Ice baths are fast re-emerging in the health and fitness world and have become a commonplace trend. Whether taking an ice bath before or after a workout or used as a remedy on its own like the Wim Hof ice bath method, everyone is talking about the benefits of ice baths. People take ice baths for muscle recovery and anti-inflammatory benefits, but we ask, are ice baths really a necessary component of training and health improvement? Furthermore, has anyone considered are ice baths dangerous in the wrong context? In this article we will delve into these questions and share insights on what we deem as important factors to look at for optimal health.
Ice Baths: An Overview
For quite some time, the idea of submerging yourself in a cold environment like an ice bath has been used throughout human history. Beginning with the Ancient Greeks and Romans who used ice baths after workouts or battles as a way to recover from muscle soreness, as well as partaking for social reasons. More recently, ice baths have been trending as a therapy all on their own. The “Wim Hof Ice Bath method” founded by Wim Hof, and popularized by prolific figures such as Andrew Huberman and Joe Rogan. These figures advocate for regular ice baths for the anti-inflammatory effects and psychological benefits. A key assumption about the benefits of ice baths or cold immersion is that it reduces inflammation in skeletal muscle, yet there is no data available from humans to support this notion.(1) .The research on ice baths after workouts suggests “cold water immersion is no more effective than active recovery for minimizing the inflammatory and stress responses in muscle after resistance exercise.”(1) Other research suggests there may be some potential benefits for mental health, immune system, and auto-immune conditions but there needs to be more research on this topic as there is nothing conclusive. (2)
The fitness industry has a pattern of repeating methods that have been around for a long time yet don’t seem to show visible results with these methods. Below we will explore this further and explain why looking at other aspects of your health may be more effective for longevity and a better quality of life.
What Happens to your Body in an Ice Bath
When you take an ice bath, your body goes through a process called vasoconstriction, i.e, the cold water causes your blood vessels to constrict, which reduces blood flow to the extremities and redirects it to vital organs to maintain core body temperature. This process can help reduce muscle soreness and inflammation by slowing down metabolic activity in the affected tissues. The thinking in mainstream health is that taking an ice bath after a workout can lead to a faster recovery.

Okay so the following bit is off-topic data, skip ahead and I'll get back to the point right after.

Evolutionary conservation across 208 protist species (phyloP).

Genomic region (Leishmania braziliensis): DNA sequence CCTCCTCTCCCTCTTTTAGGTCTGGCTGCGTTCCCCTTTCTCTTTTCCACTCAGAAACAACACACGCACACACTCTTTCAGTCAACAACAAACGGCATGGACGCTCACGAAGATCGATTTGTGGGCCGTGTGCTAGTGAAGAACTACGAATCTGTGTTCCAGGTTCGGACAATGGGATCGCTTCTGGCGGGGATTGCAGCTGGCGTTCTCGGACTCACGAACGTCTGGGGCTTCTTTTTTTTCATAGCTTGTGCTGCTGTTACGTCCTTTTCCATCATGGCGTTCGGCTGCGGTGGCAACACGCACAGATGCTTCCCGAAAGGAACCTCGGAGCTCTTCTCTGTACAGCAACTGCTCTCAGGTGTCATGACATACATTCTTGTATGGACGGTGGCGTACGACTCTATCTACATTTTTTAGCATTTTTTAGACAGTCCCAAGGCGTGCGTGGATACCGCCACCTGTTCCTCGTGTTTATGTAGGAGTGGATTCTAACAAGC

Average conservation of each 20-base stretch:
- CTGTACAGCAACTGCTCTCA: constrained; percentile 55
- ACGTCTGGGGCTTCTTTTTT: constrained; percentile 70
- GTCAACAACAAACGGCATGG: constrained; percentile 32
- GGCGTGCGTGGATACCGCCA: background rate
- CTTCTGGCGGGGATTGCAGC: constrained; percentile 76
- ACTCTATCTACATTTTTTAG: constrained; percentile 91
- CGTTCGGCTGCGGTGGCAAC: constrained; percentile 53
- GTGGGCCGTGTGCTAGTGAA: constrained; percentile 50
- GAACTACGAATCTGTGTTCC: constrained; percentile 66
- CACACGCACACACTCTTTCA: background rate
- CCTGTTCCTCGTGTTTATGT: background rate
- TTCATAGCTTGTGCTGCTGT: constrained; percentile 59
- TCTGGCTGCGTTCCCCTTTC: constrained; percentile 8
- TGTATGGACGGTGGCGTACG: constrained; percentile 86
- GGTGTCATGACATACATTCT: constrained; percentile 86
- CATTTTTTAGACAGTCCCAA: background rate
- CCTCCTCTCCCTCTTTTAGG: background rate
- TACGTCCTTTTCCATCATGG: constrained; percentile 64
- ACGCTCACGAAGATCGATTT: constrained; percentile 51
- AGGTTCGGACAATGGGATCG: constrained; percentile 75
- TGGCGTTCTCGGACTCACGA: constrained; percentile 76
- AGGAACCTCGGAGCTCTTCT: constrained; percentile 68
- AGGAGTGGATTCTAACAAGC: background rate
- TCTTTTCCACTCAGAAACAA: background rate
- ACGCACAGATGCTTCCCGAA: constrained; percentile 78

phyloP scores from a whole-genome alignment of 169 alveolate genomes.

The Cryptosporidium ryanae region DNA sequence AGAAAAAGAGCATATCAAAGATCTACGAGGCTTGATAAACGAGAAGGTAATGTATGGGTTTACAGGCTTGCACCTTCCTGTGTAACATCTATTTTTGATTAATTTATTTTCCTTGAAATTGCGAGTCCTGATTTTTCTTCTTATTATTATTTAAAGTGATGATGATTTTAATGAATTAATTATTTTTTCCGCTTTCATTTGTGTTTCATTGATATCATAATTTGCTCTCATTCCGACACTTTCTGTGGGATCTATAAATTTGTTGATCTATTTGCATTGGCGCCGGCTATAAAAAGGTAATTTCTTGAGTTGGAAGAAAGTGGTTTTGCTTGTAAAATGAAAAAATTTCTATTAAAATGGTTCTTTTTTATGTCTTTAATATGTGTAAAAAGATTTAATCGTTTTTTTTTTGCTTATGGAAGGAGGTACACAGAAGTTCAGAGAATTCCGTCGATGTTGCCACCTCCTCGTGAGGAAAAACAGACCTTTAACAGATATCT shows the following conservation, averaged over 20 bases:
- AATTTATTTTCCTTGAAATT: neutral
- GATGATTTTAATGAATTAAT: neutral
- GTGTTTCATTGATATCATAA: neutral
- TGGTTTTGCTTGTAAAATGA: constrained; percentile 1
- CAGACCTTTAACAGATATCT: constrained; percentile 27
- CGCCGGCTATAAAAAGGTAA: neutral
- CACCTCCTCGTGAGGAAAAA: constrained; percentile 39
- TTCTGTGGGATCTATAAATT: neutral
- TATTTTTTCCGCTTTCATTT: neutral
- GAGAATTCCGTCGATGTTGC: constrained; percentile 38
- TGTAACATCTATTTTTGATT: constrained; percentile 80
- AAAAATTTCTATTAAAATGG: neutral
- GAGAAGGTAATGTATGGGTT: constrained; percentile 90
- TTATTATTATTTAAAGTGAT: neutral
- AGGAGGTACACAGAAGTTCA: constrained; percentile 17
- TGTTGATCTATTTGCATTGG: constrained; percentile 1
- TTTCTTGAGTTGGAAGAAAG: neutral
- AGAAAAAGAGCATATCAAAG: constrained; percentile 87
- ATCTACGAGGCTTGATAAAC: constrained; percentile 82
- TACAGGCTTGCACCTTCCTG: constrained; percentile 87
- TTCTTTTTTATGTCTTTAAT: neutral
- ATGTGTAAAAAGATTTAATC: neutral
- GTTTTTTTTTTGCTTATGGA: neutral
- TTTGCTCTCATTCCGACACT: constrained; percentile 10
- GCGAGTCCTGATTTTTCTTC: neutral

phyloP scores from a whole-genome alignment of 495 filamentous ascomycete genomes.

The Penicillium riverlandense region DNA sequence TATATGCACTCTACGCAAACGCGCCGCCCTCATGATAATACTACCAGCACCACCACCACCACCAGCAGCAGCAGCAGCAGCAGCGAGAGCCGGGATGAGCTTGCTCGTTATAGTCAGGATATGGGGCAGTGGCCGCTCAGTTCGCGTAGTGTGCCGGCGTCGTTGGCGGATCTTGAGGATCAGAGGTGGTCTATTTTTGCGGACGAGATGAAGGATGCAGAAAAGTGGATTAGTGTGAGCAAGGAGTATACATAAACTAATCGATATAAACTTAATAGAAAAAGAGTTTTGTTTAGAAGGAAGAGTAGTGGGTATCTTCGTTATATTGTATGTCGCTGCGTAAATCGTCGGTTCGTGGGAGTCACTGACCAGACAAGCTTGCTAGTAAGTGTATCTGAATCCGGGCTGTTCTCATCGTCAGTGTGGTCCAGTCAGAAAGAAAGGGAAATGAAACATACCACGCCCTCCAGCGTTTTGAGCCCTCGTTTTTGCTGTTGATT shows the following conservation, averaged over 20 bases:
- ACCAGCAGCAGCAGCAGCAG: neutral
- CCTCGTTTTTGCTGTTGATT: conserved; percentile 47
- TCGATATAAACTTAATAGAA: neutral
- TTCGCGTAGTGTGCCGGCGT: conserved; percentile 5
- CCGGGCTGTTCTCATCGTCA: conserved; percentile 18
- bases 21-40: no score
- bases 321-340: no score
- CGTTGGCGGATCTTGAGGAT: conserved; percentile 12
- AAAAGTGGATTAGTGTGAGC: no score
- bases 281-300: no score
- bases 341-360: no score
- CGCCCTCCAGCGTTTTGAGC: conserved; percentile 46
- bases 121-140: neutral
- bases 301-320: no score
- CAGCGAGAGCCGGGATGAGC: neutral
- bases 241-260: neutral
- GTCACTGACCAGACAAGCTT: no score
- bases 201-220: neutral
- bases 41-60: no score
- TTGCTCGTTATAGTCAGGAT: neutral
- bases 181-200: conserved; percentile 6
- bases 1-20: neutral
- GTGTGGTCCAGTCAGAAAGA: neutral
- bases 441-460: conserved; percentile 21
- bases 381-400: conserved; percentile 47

It has been said that ice baths or cold immersion, supports the mitochondria in our cells by going through a process called ‘’mitochondrial biogenesis,’’ essentially meaning that more mitochondria are created. Mitochondria are an organelle within the cell that creates energy in the form of ATP (adenosine triphosphate) and is widely referred to as the cell’s powerhouse or battery. Mitochondrial biogenesis helps the cell to renew the mitochondrial network and, consequently, to improve mitochondrial function, slowing down the cascade of damage caused by mitochondrial dysfunction (one of the nine hallmarks of aging). (3)
Although we don’t deny the potential benefits of an ice bath, we ask if going through a stressful context like an ice bath is an essential component for human health. At Functional Patterns, we consistently showcase results of our clients including serious conditions such as Parkinson's disease, multiple sclerosis and cerebral palsy, all in the absence of ice baths. How is this done? Through a deep understanding of your body’s interconnected systems. We aim to create homeostasis in the body by focusing on your biomechanics and the relationship between your muscles and fascia as you move through space.
Multiple sclerosis results with FP practitioner Louis Ellery. First photo can only stand assisted, second photo is able to stand unassisted.
Are Ice Baths Dangerous?
We believe it’s not necessary to resort to drastic measures like ice baths to achieve amazing results. In fact, in some circumstances, taking an ice bath may become dangerous if your body maladapts rather than adapts to the stimulus. Maladaptation is when you are unsuited or poorly adapted to a particular stimulus. As your body adapts to the stimulus poorly, it may not experience any short term damage but could experience long term damage. We know as humans, we are all different. Our genetics, our cells, our mitochondria are different and not everyone will achieve the same anti-inflammatory effects from the same stimulus, and for some people, overuse can even lead to adverse reactions.
Cold therapy is a jarring experience for the body and the state we are in will affect how our body reacts to that stimulus. If we have had a bad night’s sleep, have poor mechanics, are excessively stressed, or for females during the second half of their cycle, we are more likely to maladapt to the stimulus. If our mitochondrial function cannot keep up with the stress and the body is unable to heat up, then the stimulus may become damaging rather than regenerative.